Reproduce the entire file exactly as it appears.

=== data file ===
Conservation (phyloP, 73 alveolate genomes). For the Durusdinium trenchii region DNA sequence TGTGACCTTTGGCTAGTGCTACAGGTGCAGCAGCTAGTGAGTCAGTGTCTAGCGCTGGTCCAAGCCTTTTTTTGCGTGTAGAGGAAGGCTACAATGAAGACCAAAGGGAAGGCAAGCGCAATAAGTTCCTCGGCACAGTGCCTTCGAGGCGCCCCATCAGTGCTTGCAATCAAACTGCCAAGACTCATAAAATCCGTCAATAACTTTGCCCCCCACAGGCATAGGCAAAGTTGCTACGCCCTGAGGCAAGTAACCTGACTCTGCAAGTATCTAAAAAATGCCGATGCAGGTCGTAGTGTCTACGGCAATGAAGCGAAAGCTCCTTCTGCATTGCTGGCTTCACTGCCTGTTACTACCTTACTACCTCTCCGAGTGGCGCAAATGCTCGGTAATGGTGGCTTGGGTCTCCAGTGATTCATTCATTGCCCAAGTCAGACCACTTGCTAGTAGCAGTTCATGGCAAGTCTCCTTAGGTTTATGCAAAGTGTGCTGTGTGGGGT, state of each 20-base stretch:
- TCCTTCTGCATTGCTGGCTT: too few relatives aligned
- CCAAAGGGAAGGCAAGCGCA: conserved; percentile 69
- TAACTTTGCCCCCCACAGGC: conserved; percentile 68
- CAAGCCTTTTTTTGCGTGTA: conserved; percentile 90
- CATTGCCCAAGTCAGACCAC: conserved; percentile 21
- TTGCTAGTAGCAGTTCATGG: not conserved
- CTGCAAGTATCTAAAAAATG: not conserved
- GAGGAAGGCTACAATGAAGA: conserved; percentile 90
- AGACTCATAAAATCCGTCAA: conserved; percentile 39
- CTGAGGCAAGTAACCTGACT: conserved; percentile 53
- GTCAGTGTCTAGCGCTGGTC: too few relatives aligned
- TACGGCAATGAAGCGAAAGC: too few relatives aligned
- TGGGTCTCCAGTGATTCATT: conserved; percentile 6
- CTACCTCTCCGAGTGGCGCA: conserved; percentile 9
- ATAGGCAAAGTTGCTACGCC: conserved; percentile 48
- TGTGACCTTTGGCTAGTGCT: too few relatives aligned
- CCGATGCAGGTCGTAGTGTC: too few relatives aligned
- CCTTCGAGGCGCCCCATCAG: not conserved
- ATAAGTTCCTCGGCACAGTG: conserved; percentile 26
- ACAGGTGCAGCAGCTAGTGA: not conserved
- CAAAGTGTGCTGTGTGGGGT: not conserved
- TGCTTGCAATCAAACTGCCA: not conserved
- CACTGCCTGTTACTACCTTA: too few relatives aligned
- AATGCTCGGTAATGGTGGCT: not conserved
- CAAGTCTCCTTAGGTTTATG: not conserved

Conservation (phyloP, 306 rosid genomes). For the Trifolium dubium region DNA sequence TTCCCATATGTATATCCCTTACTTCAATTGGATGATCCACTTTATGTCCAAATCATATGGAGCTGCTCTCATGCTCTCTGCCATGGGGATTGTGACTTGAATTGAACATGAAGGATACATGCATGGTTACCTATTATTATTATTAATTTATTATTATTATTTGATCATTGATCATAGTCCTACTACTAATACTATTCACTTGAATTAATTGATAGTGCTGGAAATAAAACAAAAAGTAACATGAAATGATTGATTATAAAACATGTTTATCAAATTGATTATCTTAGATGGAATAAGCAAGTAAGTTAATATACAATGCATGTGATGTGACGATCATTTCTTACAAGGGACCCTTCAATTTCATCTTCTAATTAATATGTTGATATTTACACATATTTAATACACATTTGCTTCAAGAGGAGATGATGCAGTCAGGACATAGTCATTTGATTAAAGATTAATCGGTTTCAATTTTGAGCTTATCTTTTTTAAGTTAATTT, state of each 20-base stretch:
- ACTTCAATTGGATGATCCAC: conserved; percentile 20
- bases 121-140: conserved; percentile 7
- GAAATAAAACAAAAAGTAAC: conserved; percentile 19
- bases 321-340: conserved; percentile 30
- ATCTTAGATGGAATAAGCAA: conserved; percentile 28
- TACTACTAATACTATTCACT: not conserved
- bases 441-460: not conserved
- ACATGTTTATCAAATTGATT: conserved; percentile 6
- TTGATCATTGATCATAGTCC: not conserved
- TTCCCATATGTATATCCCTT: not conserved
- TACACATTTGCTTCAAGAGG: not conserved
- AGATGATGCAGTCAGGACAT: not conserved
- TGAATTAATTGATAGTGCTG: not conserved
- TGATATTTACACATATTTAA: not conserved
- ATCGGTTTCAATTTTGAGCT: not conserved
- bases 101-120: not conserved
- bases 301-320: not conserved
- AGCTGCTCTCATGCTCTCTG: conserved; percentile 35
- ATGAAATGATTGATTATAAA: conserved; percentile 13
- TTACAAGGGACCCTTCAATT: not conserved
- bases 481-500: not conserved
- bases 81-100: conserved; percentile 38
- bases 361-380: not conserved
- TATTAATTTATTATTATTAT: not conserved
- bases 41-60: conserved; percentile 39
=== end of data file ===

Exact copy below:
Conservation (phyloP, 73 alveolate genomes). For the Durusdinium trenchii region DNA sequence TGTGACCTTTGGCTAGTGCTACAGGTGCAGCAGCTAGTGAGTCAGTGTCTAGCGCTGGTCCAAGCCTTTTTTTGCGTGTAGAGGAAGGCTACAATGAAGACCAAAGGGAAGGCAAGCGCAATAAGTTCCTCGGCACAGTGCCTTCGAGGCGCCCCATCAGTGCTTGCAATCAAACTGCCAAGACTCATAAAATCCGTCAATAACTTTGCCCCCCACAGGCATAGGCAAAGTTGCTACGCCCTGAGGCAAGTAACCTGACTCTGCAAGTATCTAAAAAATGCCGATGCAGGTCGTAGTGTCTACGGCAATGAAGCGAAAGCTCCTTCTGCATTGCTGGCTTCACTGCCTGTTACTACCTTACTACCTCTCCGAGTGGCGCAAATGCTCGGTAATGGTGGCTTGGGTCTCCAGTGATTCATTCATTGCCCAAGTCAGACCACTTGCTAGTAGCAGTTCATGGCAAGTCTCCTTAGGTTTATGCAAAGTGTGCTGTGTGGGGT, state of each 20-base stretch:
- TCCTTCTGCATTGCTGGCTT: too few relatives aligned
- CCAAAGGGAAGGCAAGCGCA: conserved; percentile 69
- TAACTTTGCCCCCCACAGGC: conserved; percentile 68
- CAAGCCTTTTTTTGCGTGTA: conserved; percentile 90
- CATTGCCCAAGTCAGACCAC: conserved; percentile 21
- TTGCTAGTAGCAGTTCATGG: not conserved
- CTGCAAGTATCTAAAAAATG: not conserved
- GAGGAAGGCTACAATGAAGA: conserved; percentile 90
- AGACTCATAAAATCCGTCAA: conserved; percentile 39
- CTGAGGCAAGTAACCTGACT: conserved; percentile 53
- GTCAGTGTCTAGCGCTGGTC: too few relatives aligned
- TACGGCAATGAAGCGAAAGC: too few relatives aligned
- TGGGTCTCCAGTGATTCATT: conserved; percentile 6
- CTACCTCTCCGAGTGGCGCA: conserved; percentile 9
- ATAGGCAAAGTTGCTACGCC: conserved; percentile 48
- TGTGACCTTTGGCTAGTGCT: too few relatives aligned
- CCGATGCAGGTCGTAGTGTC: too few relatives aligned
- CCTTCGAGGCGCCCCATCAG: not conserved
- ATAAGTTCCTCGGCACAGTG: conserved; percentile 26
- ACAGGTGCAGCAGCTAGTGA: not conserved
- CAAAGTGTGCTGTGTGGGGT: not conserved
- TGCTTGCAATCAAACTGCCA: not conserved
- CACTGCCTGTTACTACCTTA: too few relatives aligned
- AATGCTCGGTAATGGTGGCT: not conserved
- CAAGTCTCCTTAGGTTTATG: not conserved

Conservation (phyloP, 306 rosid genomes). For the Trifolium dubium region DNA sequence TTCCCATATGTATATCCCTTACTTCAATTGGATGATCCACTTTATGTCCAAATCATATGGAGCTGCTCTCATGCTCTCTGCCATGGGGATTGTGACTTGAATTGAACATGAAGGATACATGCATGGTTACCTATTATTATTATTAATTTATTATTATTATTTGATCATTGATCATAGTCCTACTACTAATACTATTCACTTGAATTAATTGATAGTGCTGGAAATAAAACAAAAAGTAACATGAAATGATTGATTATAAAACATGTTTATCAAATTGATTATCTTAGATGGAATAAGCAAGTAAGTTAATATACAATGCATGTGATGTGACGATCATTTCTTACAAGGGACCCTTCAATTTCATCTTCTAATTAATATGTTGATATTTACACATATTTAATACACATTTGCTTCAAGAGGAGATGATGCAGTCAGGACATAGTCATTTGATTAAAGATTAATCGGTTTCAATTTTGAGCTTATCTTTTTTAAGTTAATTT, state of each 20-base stretch:
- ACTTCAATTGGATGATCCAC: conserved; percentile 20
- bases 121-140: conserved; percentile 7
- GAAATAAAACAAAAAGTAAC: conserved; percentile 19
- bases 321-340: conserved; percentile 30
- ATCTTAGATGGAATAAGCAA: conserved; percentile 28
- TACTACTAATACTATTCACT: not conserved
- bases 441-460: not conserved
- ACATGTTTATCAAATTGATT: conserved; percentile 6
- TTGATCATTGATCATAGTCC: not conserved
- TTCCCATATGTATATCCCTT: not conserved
- TACACATTTGCTTCAAGAGG: not conserved
- AGATGATGCAGTCAGGACAT: not conserved
- TGAATTAATTGATAGTGCTG: not conserved
- TGATATTTACACATATTTAA: not conserved
- ATCGGTTTCAATTTTGAGCT: not conserved
- bases 101-120: not conserved
- bases 301-320: not conserved
- AGCTGCTCTCATGCTCTCTG: conserved; percentile 35
- ATGAAATGATTGATTATAAA: conserved; percentile 13
- TTACAAGGGACCCTTCAATT: not conserved
- bases 481-500: not conserved
- bases 81-100: conserved; percentile 38
- bases 361-380: not conserved
- TATTAATTTATTATTATTAT: not conserved
- bases 41-60: conserved; percentile 39